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Acad Pediatr. 2012 Jul-Aug;12(4):335-43. doi: 10.1016/j.acap.2012.02.006. Epub 2012 May 22.

Better rested, but more stressed? Evidence of the effects of resident work hour restrictions.

Author information

1
Division of General Pediatrics, University of Michigan, Ann Arbor, 48109-5604, USA. kasauger@gmail.com

Abstract

OBJECTIVE:

After the publication of the 2009 Institute of Medicine report addressing resident sleep, the Accreditation Council for Graduate Medical Education implemented new work hour restrictions in 2011. We explored the effects of a resident schedule compliant with 2011 limits on resident sleep, fatigue, education, and aspects of professionalism.

METHODS:

Partially randomized cohort study of residents and hospitalist attendings on general pediatric inpatient teams at a large children's hospital. Five intervention group interns worked a shift-based schedule compliant with 2011 restrictions with a 12 hour maximum shift. Six control group interns maintained the existing every fourth night, 30-hour call schedule. Interns kept daily work and sleep logs. Interns and attendings were surveyed regarding perceptions of education, professionalism, and overall well-being.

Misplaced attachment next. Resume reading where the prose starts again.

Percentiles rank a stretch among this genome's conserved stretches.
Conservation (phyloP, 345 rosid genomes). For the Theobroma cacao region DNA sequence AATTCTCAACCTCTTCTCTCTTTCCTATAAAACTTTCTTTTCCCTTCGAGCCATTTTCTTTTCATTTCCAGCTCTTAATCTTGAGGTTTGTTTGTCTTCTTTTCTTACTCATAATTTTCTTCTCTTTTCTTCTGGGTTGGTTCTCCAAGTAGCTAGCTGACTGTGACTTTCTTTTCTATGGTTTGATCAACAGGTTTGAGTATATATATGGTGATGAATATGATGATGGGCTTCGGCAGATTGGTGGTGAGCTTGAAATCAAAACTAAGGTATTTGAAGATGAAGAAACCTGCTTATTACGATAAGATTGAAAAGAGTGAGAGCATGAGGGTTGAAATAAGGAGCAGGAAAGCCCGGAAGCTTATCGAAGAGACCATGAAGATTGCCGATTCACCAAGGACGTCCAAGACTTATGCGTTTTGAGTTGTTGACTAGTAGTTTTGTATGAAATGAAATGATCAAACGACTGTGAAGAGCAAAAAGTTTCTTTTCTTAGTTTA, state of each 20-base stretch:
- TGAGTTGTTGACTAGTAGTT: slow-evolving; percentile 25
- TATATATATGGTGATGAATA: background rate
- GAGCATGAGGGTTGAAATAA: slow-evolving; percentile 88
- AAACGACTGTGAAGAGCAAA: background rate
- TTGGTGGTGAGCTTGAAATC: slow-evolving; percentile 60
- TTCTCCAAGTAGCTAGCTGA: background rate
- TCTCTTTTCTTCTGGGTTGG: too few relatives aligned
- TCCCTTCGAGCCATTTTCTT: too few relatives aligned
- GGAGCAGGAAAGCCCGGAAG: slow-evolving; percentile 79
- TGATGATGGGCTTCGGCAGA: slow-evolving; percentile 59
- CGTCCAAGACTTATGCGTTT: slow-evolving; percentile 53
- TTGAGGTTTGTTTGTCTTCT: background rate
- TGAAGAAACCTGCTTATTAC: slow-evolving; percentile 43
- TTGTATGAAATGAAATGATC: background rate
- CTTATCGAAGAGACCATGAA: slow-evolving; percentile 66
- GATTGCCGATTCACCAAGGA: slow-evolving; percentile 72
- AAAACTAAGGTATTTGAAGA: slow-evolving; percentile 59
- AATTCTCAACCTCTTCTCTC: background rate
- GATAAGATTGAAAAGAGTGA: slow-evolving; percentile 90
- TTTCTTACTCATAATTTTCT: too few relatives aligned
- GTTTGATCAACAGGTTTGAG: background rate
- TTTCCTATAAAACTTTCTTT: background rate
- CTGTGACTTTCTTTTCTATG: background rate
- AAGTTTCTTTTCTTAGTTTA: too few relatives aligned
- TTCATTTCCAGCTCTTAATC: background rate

RESULTS:

The average amount of intern sleep per 24 hours did not differ between intervention and control groups (7.5 vs 7.3 hours; P = .63). However, intervention interns had a lower proportion of duty hours without any sleep in the preceding 24 hours compared to interns in the control group (1% vs 15%; P < .001). Twenty-one of 22 survey items on perceptions of education and professionalism were rated lower in the intervention group with absolute differences ranging from 18% to 86% between the control and intervention groups, but only 5 items were statistically significant.

CONCLUSION:

Implementation of new duty hour restrictions should produce more rested interns at work. However, resident and faculty perceptions of education and professionalism may be adversely affected. The unexpected finding of increased work load compression may contribute to these outcomes.

PMID:
22626586
DOI:
10.1016/j.acap.2012.02.006
[Indexed for MEDLINE]

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